Thursday, November 23, 2006

Visualization and Coding

While focusing more and more on how to build out a Data Visualization practice, I realized that this practice does not border only on creating art objects (see my last week’s posting) but it transgresses into the most basic function of software development: Coding. Let me try to expand on this basic idea of incorporating another related discipline into our data world. Wikipedia expresses a similar thought when it talks about Coding: “There is an on going debate on the extent to which the writing of programs is an art or an engineering discipline.” I believe the same question can be asked to anyone who is serious about Data Visualization. That’s why the inclusion of Coding and Design into this practice becomes simultaneously more relevant and more challenging.

Coding is the mathematical writing of business rules and machine orders that enables a computer to repeat the same task endlessly. How do visualizing and coding come together? First, there is the data challenge or question that triggers the need of insightful visualization. Second, someone has the idea of how to visually represent the potential answer to the data challenge. Now there comes the third step, when Coding is entering the game. We need to mash available or design new applications into creating the right visual outcome. This does not happen at every visualization challenge but whenever we are trying to create a first, a real innovation. Only the collaboration of initial visual ideas, and the disciplined writing of the right code creates the artful result and object. And it’s only possible in today’s world of Open Source Software, decreasing costs for hard and software, and the rapid speed of prototyping.

Therefore, the Data Visualization practice resides between the more art centric discipline of design and the more engineering focused discipline coding. At its best it combines both life forms and generates a result of clarity, repeatability, and beauty while pointing to a relevant insight changing of how we would attack a particular marketing problem. I purposefully don’t include any reference to our core analytical and statistical work, I will do it another time.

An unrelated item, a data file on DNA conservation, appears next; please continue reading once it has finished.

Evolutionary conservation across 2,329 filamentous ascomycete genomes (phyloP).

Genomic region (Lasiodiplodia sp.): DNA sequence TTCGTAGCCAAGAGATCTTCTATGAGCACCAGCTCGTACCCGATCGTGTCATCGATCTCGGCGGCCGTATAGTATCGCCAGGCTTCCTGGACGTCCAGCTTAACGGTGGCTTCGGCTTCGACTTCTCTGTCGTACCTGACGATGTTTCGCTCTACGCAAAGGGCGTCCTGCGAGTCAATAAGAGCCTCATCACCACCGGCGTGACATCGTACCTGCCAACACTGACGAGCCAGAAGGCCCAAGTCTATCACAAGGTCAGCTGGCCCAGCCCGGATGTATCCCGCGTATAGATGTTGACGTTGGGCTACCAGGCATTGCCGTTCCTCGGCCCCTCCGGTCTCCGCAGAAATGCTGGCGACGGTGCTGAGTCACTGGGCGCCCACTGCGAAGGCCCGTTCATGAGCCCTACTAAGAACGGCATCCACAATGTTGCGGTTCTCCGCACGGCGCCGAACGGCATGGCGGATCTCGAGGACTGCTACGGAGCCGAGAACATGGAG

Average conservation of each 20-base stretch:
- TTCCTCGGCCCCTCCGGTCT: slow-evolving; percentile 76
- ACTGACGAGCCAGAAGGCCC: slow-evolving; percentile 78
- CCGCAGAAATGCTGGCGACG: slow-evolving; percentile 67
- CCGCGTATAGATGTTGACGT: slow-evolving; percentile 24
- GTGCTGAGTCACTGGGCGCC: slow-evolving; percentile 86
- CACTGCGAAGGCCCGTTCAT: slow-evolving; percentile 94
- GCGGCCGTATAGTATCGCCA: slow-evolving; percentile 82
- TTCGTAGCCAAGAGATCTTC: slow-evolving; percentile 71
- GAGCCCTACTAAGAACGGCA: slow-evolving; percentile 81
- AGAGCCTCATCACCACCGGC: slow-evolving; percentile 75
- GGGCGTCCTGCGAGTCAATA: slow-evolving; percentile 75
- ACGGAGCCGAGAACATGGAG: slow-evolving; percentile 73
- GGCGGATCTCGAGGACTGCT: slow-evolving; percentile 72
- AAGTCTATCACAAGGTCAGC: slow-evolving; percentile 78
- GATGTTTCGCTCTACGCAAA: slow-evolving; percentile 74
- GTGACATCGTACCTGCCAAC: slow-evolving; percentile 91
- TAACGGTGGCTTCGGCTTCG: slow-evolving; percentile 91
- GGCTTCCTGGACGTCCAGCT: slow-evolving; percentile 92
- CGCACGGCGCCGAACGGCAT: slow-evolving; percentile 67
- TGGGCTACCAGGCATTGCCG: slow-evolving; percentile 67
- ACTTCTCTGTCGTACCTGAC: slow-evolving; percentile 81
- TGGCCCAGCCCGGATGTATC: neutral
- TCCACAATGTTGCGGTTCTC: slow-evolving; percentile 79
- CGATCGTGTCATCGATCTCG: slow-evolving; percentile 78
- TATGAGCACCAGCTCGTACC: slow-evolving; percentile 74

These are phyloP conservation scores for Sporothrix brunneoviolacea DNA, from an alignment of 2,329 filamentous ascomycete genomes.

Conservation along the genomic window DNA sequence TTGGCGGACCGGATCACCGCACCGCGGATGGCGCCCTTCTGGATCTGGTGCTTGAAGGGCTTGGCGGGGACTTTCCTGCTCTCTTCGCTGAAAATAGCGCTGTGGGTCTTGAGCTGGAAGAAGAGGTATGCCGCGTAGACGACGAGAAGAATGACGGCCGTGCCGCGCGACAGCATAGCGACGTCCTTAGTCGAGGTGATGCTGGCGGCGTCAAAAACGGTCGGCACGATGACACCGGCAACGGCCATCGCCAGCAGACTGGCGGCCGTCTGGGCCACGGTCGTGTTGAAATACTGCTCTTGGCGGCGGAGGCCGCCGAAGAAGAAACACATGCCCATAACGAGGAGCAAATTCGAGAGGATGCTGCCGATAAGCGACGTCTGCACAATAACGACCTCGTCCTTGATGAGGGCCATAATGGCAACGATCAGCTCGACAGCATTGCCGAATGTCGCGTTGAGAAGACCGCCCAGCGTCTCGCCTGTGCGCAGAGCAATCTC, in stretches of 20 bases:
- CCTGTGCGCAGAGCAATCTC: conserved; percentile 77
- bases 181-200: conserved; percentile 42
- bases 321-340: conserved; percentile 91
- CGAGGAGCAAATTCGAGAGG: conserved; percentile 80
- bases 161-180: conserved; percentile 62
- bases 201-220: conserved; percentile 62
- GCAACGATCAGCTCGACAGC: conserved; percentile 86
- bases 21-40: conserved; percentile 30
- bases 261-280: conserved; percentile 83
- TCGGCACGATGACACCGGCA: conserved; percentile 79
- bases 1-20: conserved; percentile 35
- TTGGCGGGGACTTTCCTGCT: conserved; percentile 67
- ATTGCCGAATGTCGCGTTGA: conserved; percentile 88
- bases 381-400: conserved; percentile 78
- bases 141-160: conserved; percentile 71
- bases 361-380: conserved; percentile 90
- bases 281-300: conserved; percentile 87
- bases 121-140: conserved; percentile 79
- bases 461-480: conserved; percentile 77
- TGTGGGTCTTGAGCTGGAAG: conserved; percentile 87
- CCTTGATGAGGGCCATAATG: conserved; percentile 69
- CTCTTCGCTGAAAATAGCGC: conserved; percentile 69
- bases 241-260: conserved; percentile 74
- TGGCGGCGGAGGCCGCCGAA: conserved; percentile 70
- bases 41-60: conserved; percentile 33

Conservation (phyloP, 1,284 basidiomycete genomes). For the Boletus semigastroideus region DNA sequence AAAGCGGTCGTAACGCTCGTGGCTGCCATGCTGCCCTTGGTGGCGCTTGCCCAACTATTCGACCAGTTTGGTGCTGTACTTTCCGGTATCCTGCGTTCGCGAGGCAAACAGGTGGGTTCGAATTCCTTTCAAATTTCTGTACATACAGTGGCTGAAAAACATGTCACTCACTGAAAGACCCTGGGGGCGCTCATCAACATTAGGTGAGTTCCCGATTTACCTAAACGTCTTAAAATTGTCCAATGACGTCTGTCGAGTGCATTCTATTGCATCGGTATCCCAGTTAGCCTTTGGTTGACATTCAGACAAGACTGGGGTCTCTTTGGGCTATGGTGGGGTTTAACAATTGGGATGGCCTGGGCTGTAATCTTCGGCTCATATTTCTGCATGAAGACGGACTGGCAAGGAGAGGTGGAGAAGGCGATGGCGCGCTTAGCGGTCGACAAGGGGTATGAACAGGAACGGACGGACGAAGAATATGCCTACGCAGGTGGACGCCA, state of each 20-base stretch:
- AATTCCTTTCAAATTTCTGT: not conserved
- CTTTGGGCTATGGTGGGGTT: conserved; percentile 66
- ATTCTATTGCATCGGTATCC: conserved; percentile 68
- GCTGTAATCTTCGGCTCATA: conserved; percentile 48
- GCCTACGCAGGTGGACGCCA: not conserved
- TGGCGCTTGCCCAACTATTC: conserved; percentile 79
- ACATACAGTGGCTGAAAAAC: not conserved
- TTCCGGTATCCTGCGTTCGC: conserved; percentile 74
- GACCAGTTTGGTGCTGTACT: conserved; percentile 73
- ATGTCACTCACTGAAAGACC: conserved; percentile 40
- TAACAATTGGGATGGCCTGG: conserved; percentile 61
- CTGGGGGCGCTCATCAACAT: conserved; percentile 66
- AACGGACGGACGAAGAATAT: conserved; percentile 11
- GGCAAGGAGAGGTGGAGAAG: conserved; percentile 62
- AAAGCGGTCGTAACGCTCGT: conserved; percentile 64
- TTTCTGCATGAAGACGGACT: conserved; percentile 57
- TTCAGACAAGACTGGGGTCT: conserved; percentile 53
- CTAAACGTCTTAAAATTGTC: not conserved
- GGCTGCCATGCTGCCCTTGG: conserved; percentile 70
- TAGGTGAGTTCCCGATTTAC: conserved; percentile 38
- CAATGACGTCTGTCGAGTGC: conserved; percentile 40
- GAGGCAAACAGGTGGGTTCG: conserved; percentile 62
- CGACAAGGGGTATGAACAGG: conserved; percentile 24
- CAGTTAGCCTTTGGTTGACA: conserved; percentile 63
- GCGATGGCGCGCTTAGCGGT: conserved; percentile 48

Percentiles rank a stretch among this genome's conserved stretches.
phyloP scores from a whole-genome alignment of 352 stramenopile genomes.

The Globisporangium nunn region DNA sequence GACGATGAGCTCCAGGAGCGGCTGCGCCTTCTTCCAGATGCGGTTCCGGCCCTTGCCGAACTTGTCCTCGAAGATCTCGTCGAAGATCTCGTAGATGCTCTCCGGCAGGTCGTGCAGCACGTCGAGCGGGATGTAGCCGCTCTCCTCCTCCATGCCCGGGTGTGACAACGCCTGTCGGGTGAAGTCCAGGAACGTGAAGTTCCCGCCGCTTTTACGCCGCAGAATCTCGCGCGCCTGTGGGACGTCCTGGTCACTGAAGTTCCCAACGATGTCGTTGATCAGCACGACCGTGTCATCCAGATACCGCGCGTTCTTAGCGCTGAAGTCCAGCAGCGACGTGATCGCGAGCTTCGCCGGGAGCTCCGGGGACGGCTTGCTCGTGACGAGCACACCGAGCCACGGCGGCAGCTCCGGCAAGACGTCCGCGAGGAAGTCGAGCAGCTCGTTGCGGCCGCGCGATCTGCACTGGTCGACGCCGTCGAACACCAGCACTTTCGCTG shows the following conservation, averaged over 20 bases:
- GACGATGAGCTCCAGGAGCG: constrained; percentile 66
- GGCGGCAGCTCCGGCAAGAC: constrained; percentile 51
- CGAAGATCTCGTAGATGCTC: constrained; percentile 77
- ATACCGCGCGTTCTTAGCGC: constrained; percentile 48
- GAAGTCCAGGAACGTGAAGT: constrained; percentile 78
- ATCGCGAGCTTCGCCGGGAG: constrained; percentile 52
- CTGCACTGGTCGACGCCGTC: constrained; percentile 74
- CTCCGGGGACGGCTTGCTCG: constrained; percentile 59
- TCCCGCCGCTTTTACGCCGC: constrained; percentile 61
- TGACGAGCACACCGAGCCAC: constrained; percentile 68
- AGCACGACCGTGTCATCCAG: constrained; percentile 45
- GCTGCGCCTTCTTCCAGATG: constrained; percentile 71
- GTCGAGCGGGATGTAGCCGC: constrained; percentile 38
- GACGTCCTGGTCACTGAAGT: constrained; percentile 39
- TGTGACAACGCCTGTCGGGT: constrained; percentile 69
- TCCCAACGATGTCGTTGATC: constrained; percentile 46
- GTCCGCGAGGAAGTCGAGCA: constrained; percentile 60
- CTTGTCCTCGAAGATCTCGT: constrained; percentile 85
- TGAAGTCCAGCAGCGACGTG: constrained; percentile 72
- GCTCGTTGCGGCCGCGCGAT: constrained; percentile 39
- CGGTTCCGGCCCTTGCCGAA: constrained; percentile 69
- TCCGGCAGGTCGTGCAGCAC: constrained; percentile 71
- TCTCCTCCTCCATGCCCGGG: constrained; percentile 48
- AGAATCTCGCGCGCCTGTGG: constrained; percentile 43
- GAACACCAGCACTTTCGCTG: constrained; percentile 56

Friday, November 17, 2006

Data Visualization practice

After writing recently quite a bit about the importance of Data Visualization (and even the beauty of data) a lot of marketers have started to ask me: How can we build such a practice without investing a huge amount of dollars?

I rarely have a straightforward answer but my experience taught three things. First, one has to bring together three different functional expertise areas in building out such a practice:

  • Data Strategist. This is someone who doesn’t need to be a statistician but someone with strong marketing strategy capabilities and high data affinity. This person is the bridge between the analytical hard core geek and the rest of the world
  • Techie. Someone needs to own the build out and implementation of the necessary underlying data infrastructure and applications. This techie needs constant communication with the data strategist to ensure that he is not developing anything off strategy. It’s all about rapid development with instant feedback loops. No development should take more than a couple of days before immediate review by the rest of the team.
  • Data Designer. Here we need someone with strong creative background who is able to transform data insights into innovative visuals with meaning. This person is the most difficult to find and challenging to train. There are not too many role models out there, it’s a totally new discipline that we have to define over the next years.

Only the joining of all three experts will enable the right end product. There is no real lead within this triumvirate; it is rather as Tim O’Reilly describes the phenomena of “Harnessing of the Collective Intelligence” within this team and hopefully beyond.

Secondly, I have learned that one productive constraint is the low amount of available dollars for hard and software. This visualization practice should not have a significant capital expenditure budget but should get used to work within very tough financial constraints. I rather recommend investing money in the right talent than in fancy tools and hardware solutions. Financial limitation should be the breeding ground for innovation.

Third, the first projects of such a data visualization practice should be client driven. Ask yourself which client of yours (internal or external) has an urgent challenge or question that you would like to answer with data driven insights. Then you challenge the whole team of coming up with a solution. It’s important to realize that the final visual result is not the result of one brief individual genius stroke but the end product of a painfully labor intensive process with dozens of versions and iterations within this team. Think endless prototyping, think team tension to create a powerful end product.

These three learning can enable any marketing team to slowly build out the right visualization practice without investing millions of dollars. It has not been done too often but it will be required to be a best in class marketer. Enjoy building it.

Friday, November 10, 2006

Beauty of Data